Across almost all industries and business functions we are seeing rapid growth in the use of technology to boost business efficiency and competitive advantage.
According to Emma Parry, Head of the Changing World of Work Group at Cranfield School of Management, this presents new strategic challenges for employers. Before diving in and adopting AI or Big Data, for instance, left, right and centre, organisations need to take a step back and create a strategy for how they can benefit from emerging technology to build efficiencies and improve decision making. This will not only require investment in the tech, but also considerations around organisational structures, people, strategies and processes.
With this in mind, let’s take a look at five ways in which cutting-edge technology can benefit the workplace.
1. Recruitment processes
Many recruiters rely on instinct when selecting a candidate for a role, but AI could take ‘gut feeling’ out of this process by analysing Big Data and identifying traits that the human brain might be unable to recognise - and in significantly shorter time frames. To take the use of technology further, data from social networks can be automatically pulled and added to the candidate file.
Some companies are even relying entirely on automated recruitment processes, hiring candidates without once having met them.
A successful recruitment process begins, however, with the right job description and this is another area where AI can lend a hand. Technology can be used to generate bias-free job descriptions ensuring the best candidates are reached in the first place.
2. Employee communications
Whilst the recruitment process is predominantly run behind the scenes, the front-office can also reap benefits from using robotics.
A simple and relatable example is chatbots. Chatbots are impacting the workplace significantly allowing employees to instantly and easily communicate with HR – improving their employment experience and triggering standardised HR processes without HR personnel ever needing to touch it. By digitising these processes, employees can now have access to their HR department from anywhere in the world and at any time.
Software bots could also be programmed to automatically inform employees of their employment rights, payroll details, or pension information, removing inconsistencies in the information employees receive and ensuring workers get the correct answer every time.
3. The digital workforce
Despite media messaging on large-scale job loss, AI and process automation need to be seen as an opportunity. In order to successfully implement and integrate an automation initiative in an organisation, it is essential that the strategy considers how to get buy-in from the human counterparts and a lot of this has to do with trust. A common approach to implementation is to choose a select number of processes and begin by having bots working in parallel with humans, so in case of issues there is always a human to fall back onto.
Technical considerations need to be made too, such as how the company will approach the issue of data security, cyber breaches, ethics, permissions and access.
Emma Parry believes that “there will be a need for people with a whole new skill set in coordinating machines and managing the interface between humans and technology. Employers need to be thinking now about whether they have the workforce they need for the future and how they might develop this, as well as about re-deploying and motivating those whose work is increasingly automated.”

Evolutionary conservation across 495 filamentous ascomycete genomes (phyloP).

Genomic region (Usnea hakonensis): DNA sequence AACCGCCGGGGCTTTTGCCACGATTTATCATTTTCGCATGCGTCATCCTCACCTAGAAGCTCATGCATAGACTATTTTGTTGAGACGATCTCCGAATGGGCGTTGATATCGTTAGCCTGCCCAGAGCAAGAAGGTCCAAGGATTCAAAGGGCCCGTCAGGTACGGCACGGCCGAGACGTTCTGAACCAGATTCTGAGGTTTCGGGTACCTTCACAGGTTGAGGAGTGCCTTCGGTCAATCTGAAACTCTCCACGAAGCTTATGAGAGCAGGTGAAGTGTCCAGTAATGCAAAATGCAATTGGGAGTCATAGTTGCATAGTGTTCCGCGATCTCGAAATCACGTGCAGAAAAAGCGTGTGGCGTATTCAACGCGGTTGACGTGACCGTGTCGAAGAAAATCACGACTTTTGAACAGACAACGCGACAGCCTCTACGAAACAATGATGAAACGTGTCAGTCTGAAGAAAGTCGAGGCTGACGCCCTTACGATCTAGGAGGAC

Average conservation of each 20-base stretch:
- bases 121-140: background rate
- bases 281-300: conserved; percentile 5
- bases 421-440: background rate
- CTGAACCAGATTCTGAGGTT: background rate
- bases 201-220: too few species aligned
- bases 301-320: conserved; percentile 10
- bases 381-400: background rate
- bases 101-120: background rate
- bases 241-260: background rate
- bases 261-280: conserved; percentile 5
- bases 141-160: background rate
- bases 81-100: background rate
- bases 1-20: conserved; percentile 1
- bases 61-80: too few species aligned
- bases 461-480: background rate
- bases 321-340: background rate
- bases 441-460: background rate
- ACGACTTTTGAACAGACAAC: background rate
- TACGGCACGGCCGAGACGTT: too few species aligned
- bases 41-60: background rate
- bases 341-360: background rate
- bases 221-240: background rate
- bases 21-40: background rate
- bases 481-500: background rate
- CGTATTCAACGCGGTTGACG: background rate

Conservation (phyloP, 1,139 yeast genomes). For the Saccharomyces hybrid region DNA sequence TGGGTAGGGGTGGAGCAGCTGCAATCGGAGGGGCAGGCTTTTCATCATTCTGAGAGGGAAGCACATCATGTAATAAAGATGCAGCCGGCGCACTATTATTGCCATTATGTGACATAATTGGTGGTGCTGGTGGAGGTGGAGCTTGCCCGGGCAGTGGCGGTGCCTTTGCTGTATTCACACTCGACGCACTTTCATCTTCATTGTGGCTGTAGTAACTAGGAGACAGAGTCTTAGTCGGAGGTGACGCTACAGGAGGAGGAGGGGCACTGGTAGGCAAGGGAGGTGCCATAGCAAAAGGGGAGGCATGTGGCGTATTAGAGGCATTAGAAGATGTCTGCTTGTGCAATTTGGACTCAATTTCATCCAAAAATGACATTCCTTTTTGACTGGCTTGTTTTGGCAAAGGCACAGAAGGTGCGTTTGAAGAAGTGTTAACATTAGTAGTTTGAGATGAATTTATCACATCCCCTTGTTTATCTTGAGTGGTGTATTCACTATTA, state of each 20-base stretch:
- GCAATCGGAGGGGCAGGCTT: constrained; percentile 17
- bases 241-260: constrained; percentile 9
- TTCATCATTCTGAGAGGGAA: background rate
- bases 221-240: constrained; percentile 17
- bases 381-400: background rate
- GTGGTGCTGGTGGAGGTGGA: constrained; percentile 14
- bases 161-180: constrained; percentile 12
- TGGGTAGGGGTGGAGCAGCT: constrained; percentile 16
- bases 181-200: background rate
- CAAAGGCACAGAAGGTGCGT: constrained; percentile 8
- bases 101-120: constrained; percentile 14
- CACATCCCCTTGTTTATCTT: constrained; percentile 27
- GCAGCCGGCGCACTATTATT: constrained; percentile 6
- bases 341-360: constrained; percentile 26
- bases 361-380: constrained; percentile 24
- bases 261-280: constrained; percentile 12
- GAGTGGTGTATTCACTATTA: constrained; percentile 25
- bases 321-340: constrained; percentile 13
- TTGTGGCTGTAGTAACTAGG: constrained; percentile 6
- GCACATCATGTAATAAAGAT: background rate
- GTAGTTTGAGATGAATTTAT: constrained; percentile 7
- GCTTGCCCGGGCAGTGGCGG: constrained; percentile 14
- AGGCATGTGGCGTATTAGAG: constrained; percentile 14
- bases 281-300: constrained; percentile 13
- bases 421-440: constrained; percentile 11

When it comes to HR, gamification presents an opportunity to offer a more engaging and meaningful experience for staff. Whilst many companies are gamifying the user experience, using technology to provide interactive learning for employees or even incentivising goals or KPIs could lead to increased performance.
The kinds of skills people develop through gamified experiences include failure management, working in a team and collaborating remotely with colleagues around the world. It can even help bring together staff from various departments or cultures, helping to break down the silos.
5. Flexible working and employee engagement
Technology gives organisations the possibility of offering even more flexible working arrangements for their employees. According to Emma Parry, the increased use of technology more broadly in organisations means staff will become increasingly dispersed, and building relationships more challenging. Some employers are identifying the need to create a social hub where employees can meet less formally to develop a more cohesive organisation.
While the possibilities are exciting, employers need to think carefully about how they can benefit from the new levels of flexibility that technology offers as well as ensure that employees do not suffer from a lack of support and employment security.
It is clear that AI, automation and other emerging technologies that are being developed at an exponential rate are not just a fad, but are opportunities that employers must seriously consider adopting now so as not to fall behind the competition.
Like with any business transformation, introducing game-changing technology into the business cannot be successfully done on a reactive basis but requires solid strategy and continued management.
For this reason, Cranfield School of Management has designed a three-day programme specifically for HR leaders in which they will learn to look at the internal and external contexts and develop a suitable People Strategy . Learn more about the People Strategy Workshop here.
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